Those searching for a cinematic distraction this Christmas will have plenty of options, especially if you're a fan of the well-meaning biopic. No genre is more blindly associated with "importance" by both studio chief and audience member alike, and this assumption stems from Hollywood's fever-pitch marketing, deeming the winter season hallowed grounds for Oscar hopefuls (and the occasional action comedy that uses assassination to poke fun at one of the world's dictatorships). Such rationale deliberately deceives and distracts from the fact that good and bad films are released at all times of the year. Vigilant moviegoers understand this all too well.
What's interesting about the last gasp of 2014's release schedule (The Interview debacle notwithstanding) is just how many biopics are being unleashed. The Theory of Everything, Rosewater, Wild, Foxcatcher and Exodus: Gods and Kings have all hit San Diego screens in the last month. The pattern won't be letting up; on Christmas Day, three more highly anticipated examples get released with awards aspirations in tow. Like those in the aforementioned list, each adapts history to reflect the complexities of its subject, with varying degrees of ambition, some doing so seemingly in a vacuum. None is radical enough to warrant invasive computer hacking and terrorist threats.
Tim Burton's Big Eyes can safely be labeled the most benign of the bunch. It's a gelatinous, tedious look at the life of San Francisco painter Margaret Keane (Amy Adams), whose conniving conman of a husband, Walter (Christoph Waltz), took credit for her paintings and attained national celebrity. The film willfully concludes that the past may be worth revising but also that it must be done through the lens of candy-colored melodrama. No room for serious contemplation of feminism or cultural iconography here.
As with any biopic, period detail (architecture, clothing, speech patterns) remains important to Big Eyes as it progresses through the tumultuous 1960s. Burton lazily recreates the era by focusing on public canvases and reference points, places for characters to momentarily experience and then move on without much thought to the connection between time and place. The filmmaker is working on autopilot, each moment of Big Eyes spewing the kind of organic self-importance that can be achieved only by a once-master filmmaker finalizing his descent into irrelevance.
Known for his gothic and surrealist world building, Burton has now completely disavowed the danger inherent in his wildly funny and satirical comedy Mars Attacks! and the fringe humanity of his previous biopic, Ed Wood. Hopes that Burton will ever reclaim these attributes are downright futile. Big Eyes is such a slog stylistically and thematically that it's hard to believe this many talented performers and collaborators blindly followed him down the rabbit hole.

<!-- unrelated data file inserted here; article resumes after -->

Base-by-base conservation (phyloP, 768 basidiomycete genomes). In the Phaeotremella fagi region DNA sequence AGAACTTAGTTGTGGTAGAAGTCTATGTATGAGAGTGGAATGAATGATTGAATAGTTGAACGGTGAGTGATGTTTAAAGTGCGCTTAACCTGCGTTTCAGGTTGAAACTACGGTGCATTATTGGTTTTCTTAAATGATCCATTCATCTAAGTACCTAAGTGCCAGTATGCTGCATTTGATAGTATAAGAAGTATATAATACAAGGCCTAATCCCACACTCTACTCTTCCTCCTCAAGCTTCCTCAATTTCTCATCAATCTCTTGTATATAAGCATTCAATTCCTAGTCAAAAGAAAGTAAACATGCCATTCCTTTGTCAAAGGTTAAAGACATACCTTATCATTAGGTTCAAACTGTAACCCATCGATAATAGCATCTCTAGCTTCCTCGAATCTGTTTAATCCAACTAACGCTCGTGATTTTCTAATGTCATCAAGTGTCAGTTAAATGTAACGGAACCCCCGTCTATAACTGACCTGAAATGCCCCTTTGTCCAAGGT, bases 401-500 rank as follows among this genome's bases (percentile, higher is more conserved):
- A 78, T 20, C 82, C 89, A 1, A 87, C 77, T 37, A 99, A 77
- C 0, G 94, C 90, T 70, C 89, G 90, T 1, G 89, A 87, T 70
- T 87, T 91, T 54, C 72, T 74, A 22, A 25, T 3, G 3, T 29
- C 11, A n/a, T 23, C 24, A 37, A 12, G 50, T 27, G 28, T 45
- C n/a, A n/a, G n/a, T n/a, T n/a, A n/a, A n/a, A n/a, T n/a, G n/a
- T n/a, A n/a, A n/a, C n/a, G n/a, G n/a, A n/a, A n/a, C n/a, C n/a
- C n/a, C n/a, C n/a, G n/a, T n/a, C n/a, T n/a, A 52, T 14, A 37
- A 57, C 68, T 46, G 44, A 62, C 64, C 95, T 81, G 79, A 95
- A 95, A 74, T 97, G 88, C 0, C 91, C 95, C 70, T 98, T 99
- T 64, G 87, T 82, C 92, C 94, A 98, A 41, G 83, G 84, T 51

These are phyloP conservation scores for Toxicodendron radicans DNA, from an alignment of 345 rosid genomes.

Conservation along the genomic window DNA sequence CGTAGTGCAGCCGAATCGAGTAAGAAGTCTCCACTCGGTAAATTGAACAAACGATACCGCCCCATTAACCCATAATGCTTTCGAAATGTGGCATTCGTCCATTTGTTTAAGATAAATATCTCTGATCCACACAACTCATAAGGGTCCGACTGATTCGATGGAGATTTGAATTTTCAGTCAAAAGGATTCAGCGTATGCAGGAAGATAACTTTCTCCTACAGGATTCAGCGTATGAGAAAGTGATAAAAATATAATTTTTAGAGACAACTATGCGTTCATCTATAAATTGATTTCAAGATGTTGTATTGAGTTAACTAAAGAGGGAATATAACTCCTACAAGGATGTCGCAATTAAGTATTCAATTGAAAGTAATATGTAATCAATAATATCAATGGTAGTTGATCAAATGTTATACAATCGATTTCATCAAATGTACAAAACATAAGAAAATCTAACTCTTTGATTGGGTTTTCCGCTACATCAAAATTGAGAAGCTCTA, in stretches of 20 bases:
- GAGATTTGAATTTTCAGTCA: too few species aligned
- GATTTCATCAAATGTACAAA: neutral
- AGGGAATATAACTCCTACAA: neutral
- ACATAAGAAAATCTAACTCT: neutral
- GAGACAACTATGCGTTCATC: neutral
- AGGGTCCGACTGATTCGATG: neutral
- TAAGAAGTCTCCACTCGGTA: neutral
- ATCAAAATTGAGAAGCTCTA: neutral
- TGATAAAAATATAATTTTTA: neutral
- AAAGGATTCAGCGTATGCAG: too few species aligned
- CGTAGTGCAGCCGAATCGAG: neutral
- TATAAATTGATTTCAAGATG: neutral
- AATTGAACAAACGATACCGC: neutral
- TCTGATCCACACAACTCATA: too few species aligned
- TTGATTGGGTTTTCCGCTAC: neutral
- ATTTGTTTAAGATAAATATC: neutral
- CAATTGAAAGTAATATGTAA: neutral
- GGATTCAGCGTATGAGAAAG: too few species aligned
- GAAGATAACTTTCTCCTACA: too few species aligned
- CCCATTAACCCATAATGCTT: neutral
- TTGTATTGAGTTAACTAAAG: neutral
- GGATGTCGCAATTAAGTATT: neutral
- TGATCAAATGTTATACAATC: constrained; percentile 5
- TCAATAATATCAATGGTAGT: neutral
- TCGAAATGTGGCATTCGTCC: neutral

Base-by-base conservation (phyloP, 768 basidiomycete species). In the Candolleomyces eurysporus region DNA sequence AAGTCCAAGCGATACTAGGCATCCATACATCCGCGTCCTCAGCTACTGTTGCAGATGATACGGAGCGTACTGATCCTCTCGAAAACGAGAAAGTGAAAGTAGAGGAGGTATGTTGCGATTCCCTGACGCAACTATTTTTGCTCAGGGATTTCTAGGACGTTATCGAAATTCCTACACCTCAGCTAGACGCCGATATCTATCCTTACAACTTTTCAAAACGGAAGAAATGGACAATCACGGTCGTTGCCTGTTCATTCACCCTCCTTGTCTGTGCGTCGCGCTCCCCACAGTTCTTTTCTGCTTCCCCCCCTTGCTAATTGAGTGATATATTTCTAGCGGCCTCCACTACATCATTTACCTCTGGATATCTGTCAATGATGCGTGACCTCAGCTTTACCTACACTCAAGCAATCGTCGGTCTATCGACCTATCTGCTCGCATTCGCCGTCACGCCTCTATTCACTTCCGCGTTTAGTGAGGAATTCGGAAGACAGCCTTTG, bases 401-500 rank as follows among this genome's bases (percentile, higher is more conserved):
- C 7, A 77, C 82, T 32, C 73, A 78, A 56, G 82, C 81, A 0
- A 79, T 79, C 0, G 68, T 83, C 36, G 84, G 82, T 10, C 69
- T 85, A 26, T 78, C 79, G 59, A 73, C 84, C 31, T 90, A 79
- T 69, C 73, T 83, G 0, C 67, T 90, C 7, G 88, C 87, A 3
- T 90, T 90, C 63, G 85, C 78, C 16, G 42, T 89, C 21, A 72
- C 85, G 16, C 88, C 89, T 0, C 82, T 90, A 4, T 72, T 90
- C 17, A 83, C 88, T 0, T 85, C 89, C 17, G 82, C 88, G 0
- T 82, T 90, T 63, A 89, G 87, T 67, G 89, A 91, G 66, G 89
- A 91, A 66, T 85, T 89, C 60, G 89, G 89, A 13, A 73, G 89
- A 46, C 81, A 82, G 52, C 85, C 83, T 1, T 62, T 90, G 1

Tip-toeing back a bit further in recent American history, Angelina Jolie's sophomore directorial effort, Unbroken, trips over many of the same obstacles as Burton's film, only the thud produced by its fall is far louder. It proclaims Olympic athlete and World War II prisoner of war Louis Zamperini (Jack O'Connell) a mensch for the ages, superhuman in his ability to transcend challenges big and small. "If I can take it, I can make it," he says time and again, clueing the audience in on a key motif of courage, just in case you missed the point.
Unbroken tries to cram in multiple genres within its gargantuan running time. It's a coming-of-age-film-meets-sports-movie-meets-war-saga-meets-cross-cultural-character-piece. Each of these sections fails to transcend Louis past his one-dimensional status, leaving O'Connell, who's an amazing young actor (see Starred Up for proof), to quietly limp from scene to scene without any room to breathe.
Whereas Burton once had talent and innovation to spare, it's clear from this film and her debut effort In the Land of Blood and Honey that Jolie does not. She uses a lumbering flashback structure that seems pieced together via Cliff's Notes, leaving the interactions between Louis and his Japanese tormentor reeking of insincerity and manipulation. While it will surely be a heavy hitter in the Oscar race, Unbroken is the purest example of what legendary film critic Manny Farber described as "white elephant art."
By comparison, Morten Tyldum's The Imitation Game looks like gold sterling. Cordially directed and sporting a lovely score by Alexandre Desplat (who seemingly composes for every movie these days), the film stars Benedict Cumberbatch as Alan Turing, the brilliant and eccentric mathematician who helped break the Enigma code during WWII. Turing's repressed homosexuality rides as an undercurrent to this historical record, important to the conflict within the film but not egregiously manipulated to seem overly progressive.
Like a proficient but unassuming quarterback, Tyldum manages the game well enough for the great Cumberbatch to chew scenery. The actor crafts a tightening ball of nerves and anxiety with Turing, elevating the man beyond mere oddball and giving him real internal conflict and external doubt. Even if the film struggles with many of the same pratfalls that hinder Big Eyes and Unbroken, such as easy resolution of human conflicts, it remains an effortless, charming and sometimes endearing throwback.
While The Imitation Game handily defeats the competition within this current crop of biopics, superior options reside on the horizon. Mike Leigh's Mr. Turner, Ava DuVernay's Selma and Clint Eastwood's American Sniper are all daring in the way they supplant the standard operating procedures of the biopic to explore nuances of their central characters. Each is also aware of the way politics and the world at large impact these characters' desires and goals, proving that "based on a true story" doesn't have to be a death knell for filmmaking ingenuity.